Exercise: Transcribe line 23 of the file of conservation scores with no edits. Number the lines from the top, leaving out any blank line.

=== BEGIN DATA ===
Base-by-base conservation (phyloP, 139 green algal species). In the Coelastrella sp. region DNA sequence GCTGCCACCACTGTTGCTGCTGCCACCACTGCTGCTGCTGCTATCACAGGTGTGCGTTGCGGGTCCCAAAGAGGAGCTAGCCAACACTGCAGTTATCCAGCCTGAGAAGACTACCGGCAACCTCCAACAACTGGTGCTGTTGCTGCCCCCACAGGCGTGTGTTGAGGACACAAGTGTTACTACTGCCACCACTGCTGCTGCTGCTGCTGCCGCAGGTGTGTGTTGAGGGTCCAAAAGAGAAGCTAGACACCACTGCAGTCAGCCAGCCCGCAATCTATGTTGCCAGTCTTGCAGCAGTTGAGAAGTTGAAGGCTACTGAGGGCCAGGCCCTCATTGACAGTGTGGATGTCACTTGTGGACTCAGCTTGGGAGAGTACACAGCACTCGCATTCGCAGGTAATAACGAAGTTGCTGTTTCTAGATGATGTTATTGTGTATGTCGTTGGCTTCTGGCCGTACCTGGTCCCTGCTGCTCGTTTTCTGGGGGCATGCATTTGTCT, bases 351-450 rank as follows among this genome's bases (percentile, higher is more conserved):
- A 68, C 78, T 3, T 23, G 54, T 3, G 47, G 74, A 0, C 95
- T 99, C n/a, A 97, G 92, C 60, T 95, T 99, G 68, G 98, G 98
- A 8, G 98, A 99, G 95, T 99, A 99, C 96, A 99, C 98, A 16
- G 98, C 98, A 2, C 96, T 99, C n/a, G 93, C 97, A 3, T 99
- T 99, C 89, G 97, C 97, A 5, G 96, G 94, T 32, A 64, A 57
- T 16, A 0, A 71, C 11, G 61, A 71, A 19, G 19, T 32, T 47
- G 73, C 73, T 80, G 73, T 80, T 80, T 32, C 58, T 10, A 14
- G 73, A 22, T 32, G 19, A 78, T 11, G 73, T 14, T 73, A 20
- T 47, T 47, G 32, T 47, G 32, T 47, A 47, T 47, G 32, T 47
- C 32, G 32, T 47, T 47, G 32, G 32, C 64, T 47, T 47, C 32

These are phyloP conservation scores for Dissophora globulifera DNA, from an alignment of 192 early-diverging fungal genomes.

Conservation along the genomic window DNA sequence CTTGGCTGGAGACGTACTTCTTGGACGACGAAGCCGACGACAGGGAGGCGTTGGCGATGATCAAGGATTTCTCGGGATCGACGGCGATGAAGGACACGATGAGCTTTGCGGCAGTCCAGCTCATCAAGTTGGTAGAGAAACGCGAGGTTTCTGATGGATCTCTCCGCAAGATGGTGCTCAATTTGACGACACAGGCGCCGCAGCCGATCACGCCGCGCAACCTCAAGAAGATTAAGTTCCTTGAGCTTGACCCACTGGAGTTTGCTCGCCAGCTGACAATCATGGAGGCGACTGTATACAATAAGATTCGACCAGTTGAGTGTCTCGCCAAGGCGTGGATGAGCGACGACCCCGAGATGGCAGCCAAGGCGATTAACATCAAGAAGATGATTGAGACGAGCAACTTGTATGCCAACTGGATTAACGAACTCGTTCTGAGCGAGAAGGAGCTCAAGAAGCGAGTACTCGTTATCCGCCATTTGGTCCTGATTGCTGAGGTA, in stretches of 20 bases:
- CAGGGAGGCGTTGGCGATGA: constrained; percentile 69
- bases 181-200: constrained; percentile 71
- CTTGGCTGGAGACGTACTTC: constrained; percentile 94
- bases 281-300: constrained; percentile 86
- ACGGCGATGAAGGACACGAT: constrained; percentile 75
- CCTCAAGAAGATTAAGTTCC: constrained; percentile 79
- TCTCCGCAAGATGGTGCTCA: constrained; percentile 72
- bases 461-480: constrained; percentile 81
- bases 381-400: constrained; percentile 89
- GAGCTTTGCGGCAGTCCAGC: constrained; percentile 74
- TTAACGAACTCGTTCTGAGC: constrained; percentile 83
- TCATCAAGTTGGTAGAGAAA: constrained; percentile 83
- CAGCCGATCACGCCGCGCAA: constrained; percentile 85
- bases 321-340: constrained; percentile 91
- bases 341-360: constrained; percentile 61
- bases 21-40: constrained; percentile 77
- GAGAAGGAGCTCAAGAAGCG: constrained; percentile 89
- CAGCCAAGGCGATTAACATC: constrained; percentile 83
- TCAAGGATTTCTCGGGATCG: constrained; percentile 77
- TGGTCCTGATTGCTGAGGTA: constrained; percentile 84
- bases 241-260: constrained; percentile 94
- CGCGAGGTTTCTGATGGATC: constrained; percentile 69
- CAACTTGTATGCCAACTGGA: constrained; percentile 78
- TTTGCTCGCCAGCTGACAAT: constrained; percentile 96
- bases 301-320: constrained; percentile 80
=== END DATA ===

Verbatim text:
- GAGCTTTGCGGCAGTCCAGC: constrained; percentile 74